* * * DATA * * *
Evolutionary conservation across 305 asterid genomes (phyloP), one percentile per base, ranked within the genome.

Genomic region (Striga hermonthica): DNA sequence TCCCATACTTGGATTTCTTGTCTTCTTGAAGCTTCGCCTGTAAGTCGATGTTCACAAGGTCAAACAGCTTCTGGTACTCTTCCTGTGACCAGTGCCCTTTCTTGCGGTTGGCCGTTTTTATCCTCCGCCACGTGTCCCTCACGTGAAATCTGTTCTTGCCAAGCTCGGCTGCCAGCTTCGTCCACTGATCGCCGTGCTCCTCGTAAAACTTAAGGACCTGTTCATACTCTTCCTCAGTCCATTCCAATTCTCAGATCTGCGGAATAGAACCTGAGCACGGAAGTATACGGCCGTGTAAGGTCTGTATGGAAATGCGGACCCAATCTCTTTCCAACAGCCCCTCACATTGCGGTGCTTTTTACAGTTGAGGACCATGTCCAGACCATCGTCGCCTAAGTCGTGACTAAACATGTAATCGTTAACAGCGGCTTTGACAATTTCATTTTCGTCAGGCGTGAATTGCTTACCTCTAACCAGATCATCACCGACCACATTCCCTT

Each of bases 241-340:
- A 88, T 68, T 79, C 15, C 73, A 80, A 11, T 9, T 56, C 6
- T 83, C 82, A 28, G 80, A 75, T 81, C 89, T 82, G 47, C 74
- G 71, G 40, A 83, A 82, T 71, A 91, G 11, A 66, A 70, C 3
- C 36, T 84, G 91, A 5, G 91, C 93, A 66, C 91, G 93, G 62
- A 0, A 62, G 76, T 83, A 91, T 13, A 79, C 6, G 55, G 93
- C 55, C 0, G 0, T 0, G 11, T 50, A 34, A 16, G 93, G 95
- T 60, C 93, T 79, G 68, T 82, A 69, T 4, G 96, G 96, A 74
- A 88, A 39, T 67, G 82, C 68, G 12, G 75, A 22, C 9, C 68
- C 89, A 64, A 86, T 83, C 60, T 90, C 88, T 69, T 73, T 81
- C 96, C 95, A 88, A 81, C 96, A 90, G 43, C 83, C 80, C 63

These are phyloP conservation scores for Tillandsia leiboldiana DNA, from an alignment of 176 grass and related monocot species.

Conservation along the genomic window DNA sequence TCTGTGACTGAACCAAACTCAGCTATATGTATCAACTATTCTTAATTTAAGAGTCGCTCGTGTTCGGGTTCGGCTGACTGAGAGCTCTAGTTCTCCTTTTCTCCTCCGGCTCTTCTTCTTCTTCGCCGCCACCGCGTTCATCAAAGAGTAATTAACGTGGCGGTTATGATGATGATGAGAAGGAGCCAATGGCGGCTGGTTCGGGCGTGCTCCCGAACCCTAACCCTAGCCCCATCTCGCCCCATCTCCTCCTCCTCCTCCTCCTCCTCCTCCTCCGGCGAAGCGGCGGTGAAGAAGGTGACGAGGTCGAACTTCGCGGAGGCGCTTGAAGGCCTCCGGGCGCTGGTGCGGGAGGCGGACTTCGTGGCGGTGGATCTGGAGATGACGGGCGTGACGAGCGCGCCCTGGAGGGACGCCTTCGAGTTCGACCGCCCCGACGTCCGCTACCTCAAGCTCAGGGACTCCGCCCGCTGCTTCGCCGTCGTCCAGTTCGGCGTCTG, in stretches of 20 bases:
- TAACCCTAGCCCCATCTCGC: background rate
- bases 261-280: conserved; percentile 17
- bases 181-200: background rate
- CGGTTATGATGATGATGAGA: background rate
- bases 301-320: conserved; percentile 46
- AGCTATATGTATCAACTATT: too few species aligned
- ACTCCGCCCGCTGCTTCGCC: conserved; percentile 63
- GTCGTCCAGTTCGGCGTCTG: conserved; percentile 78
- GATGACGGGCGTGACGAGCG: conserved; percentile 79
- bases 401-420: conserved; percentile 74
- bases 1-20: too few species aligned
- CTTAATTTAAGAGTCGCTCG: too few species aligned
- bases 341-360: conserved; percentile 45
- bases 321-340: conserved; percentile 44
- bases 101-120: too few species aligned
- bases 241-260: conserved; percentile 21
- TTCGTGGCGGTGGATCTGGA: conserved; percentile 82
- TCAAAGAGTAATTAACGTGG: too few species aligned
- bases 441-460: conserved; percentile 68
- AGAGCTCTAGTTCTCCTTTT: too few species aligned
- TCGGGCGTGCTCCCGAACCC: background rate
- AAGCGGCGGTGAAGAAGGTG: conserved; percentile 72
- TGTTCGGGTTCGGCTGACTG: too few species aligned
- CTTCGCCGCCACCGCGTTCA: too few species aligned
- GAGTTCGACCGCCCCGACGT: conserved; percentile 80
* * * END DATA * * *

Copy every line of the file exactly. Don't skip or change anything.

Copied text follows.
Evolutionary conservation across 305 asterid genomes (phyloP), one percentile per base, ranked within the genome.

Genomic region (Striga hermonthica): DNA sequence TCCCATACTTGGATTTCTTGTCTTCTTGAAGCTTCGCCTGTAAGTCGATGTTCACAAGGTCAAACAGCTTCTGGTACTCTTCCTGTGACCAGTGCCCTTTCTTGCGGTTGGCCGTTTTTATCCTCCGCCACGTGTCCCTCACGTGAAATCTGTTCTTGCCAAGCTCGGCTGCCAGCTTCGTCCACTGATCGCCGTGCTCCTCGTAAAACTTAAGGACCTGTTCATACTCTTCCTCAGTCCATTCCAATTCTCAGATCTGCGGAATAGAACCTGAGCACGGAAGTATACGGCCGTGTAAGGTCTGTATGGAAATGCGGACCCAATCTCTTTCCAACAGCCCCTCACATTGCGGTGCTTTTTACAGTTGAGGACCATGTCCAGACCATCGTCGCCTAAGTCGTGACTAAACATGTAATCGTTAACAGCGGCTTTGACAATTTCATTTTCGTCAGGCGTGAATTGCTTACCTCTAACCAGATCATCACCGACCACATTCCCTT

Each of bases 241-340:
- A 88, T 68, T 79, C 15, C 73, A 80, A 11, T 9, T 56, C 6
- T 83, C 82, A 28, G 80, A 75, T 81, C 89, T 82, G 47, C 74
- G 71, G 40, A 83, A 82, T 71, A 91, G 11, A 66, A 70, C 3
- C 36, T 84, G 91, A 5, G 91, C 93, A 66, C 91, G 93, G 62
- A 0, A 62, G 76, T 83, A 91, T 13, A 79, C 6, G 55, G 93
- C 55, C 0, G 0, T 0, G 11, T 50, A 34, A 16, G 93, G 95
- T 60, C 93, T 79, G 68, T 82, A 69, T 4, G 96, G 96, A 74
- A 88, A 39, T 67, G 82, C 68, G 12, G 75, A 22, C 9, C 68
- C 89, A 64, A 86, T 83, C 60, T 90, C 88, T 69, T 73, T 81
- C 96, C 95, A 88, A 81, C 96, A 90, G 43, C 83, C 80, C 63

These are phyloP conservation scores for Tillandsia leiboldiana DNA, from an alignment of 176 grass and related monocot species.

Conservation along the genomic window DNA sequence TCTGTGACTGAACCAAACTCAGCTATATGTATCAACTATTCTTAATTTAAGAGTCGCTCGTGTTCGGGTTCGGCTGACTGAGAGCTCTAGTTCTCCTTTTCTCCTCCGGCTCTTCTTCTTCTTCGCCGCCACCGCGTTCATCAAAGAGTAATTAACGTGGCGGTTATGATGATGATGAGAAGGAGCCAATGGCGGCTGGTTCGGGCGTGCTCCCGAACCCTAACCCTAGCCCCATCTCGCCCCATCTCCTCCTCCTCCTCCTCCTCCTCCTCCTCCGGCGAAGCGGCGGTGAAGAAGGTGACGAGGTCGAACTTCGCGGAGGCGCTTGAAGGCCTCCGGGCGCTGGTGCGGGAGGCGGACTTCGTGGCGGTGGATCTGGAGATGACGGGCGTGACGAGCGCGCCCTGGAGGGACGCCTTCGAGTTCGACCGCCCCGACGTCCGCTACCTCAAGCTCAGGGACTCCGCCCGCTGCTTCGCCGTCGTCCAGTTCGGCGTCTG, in stretches of 20 bases:
- TAACCCTAGCCCCATCTCGC: background rate
- bases 261-280: conserved; percentile 17
- bases 181-200: background rate
- CGGTTATGATGATGATGAGA: background rate
- bases 301-320: conserved; percentile 46
- AGCTATATGTATCAACTATT: too few species aligned
- ACTCCGCCCGCTGCTTCGCC: conserved; percentile 63
- GTCGTCCAGTTCGGCGTCTG: conserved; percentile 78
- GATGACGGGCGTGACGAGCG: conserved; percentile 79
- bases 401-420: conserved; percentile 74
- bases 1-20: too few species aligned
- CTTAATTTAAGAGTCGCTCG: too few species aligned
- bases 341-360: conserved; percentile 45
- bases 321-340: conserved; percentile 44
- bases 101-120: too few species aligned
- bases 241-260: conserved; percentile 21
- TTCGTGGCGGTGGATCTGGA: conserved; percentile 82
- TCAAAGAGTAATTAACGTGG: too few species aligned
- bases 441-460: conserved; percentile 68
- AGAGCTCTAGTTCTCCTTTT: too few species aligned
- TCGGGCGTGCTCCCGAACCC: background rate
- AAGCGGCGGTGAAGAAGGTG: conserved; percentile 72
- TGTTCGGGTTCGGCTGACTG: too few species aligned
- CTTCGCCGCCACCGCGTTCA: too few species aligned
- GAGTTCGACCGCCCCGACGT: conserved; percentile 80